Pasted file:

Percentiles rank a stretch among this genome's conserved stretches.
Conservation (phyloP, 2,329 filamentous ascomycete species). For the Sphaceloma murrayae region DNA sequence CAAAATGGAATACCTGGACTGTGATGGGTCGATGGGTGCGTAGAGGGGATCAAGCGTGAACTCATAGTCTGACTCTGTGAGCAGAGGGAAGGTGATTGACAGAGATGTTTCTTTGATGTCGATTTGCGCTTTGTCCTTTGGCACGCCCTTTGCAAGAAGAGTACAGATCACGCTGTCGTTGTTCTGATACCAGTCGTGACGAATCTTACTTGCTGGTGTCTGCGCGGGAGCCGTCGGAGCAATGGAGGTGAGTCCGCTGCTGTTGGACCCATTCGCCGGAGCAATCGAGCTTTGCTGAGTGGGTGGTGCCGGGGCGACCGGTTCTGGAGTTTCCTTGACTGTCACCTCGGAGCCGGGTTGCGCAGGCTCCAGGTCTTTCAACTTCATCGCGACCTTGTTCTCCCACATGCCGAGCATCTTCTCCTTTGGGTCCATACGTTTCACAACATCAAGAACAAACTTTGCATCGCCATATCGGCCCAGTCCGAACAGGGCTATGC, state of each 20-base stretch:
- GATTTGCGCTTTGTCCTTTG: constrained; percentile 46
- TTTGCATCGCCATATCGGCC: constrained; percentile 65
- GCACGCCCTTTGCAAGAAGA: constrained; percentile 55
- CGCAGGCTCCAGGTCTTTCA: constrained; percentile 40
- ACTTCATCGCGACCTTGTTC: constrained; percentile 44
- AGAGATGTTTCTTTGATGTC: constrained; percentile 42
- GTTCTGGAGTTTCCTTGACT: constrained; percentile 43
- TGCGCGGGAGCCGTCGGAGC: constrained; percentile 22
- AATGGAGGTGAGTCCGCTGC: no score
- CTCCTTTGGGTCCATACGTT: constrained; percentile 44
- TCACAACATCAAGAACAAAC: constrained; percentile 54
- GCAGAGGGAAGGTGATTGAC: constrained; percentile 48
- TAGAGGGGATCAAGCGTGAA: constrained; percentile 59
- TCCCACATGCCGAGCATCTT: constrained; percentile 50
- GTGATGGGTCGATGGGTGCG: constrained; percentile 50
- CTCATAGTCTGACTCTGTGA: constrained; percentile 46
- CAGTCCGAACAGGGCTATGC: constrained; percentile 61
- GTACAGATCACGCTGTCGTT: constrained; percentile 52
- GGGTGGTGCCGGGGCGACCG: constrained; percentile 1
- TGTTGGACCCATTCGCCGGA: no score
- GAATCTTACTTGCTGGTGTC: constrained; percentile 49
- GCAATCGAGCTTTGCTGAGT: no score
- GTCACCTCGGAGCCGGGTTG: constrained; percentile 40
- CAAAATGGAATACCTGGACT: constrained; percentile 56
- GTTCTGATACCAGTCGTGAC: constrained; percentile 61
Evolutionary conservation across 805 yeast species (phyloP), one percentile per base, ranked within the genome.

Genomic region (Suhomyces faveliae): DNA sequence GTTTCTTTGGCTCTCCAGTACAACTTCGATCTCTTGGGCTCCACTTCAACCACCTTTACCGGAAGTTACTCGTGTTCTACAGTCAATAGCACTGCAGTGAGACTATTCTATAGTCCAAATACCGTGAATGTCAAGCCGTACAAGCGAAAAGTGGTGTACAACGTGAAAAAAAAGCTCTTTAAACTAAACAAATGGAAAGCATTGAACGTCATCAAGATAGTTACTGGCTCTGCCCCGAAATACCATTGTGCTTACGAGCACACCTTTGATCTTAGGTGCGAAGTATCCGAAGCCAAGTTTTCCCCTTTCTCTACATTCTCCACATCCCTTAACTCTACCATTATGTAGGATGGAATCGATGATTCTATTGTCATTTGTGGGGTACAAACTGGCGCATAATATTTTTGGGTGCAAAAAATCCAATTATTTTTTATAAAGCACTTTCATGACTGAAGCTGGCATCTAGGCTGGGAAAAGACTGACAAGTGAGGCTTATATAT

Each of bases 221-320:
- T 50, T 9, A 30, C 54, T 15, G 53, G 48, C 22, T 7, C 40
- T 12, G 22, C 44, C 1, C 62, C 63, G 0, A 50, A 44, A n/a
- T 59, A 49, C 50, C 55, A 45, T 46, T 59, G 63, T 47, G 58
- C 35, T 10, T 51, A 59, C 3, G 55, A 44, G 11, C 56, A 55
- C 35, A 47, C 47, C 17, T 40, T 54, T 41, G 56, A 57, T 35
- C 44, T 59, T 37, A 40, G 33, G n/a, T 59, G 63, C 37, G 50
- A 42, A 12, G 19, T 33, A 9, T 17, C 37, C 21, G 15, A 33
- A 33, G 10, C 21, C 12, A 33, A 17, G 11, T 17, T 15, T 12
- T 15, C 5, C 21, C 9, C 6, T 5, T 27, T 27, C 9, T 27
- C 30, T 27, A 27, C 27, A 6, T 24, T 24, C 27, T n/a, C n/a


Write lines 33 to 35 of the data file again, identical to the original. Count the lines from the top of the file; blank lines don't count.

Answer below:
- T 59, A 49, C 50, C 55, A 45, T 46, T 59, G 63, T 47, G 58
- C 35, T 10, T 51, A 59, C 3, G 55, A 44, G 11, C 56, A 55
- C 35, A 47, C 47, C 17, T 40, T 54, T 41, G 56, A 57, T 35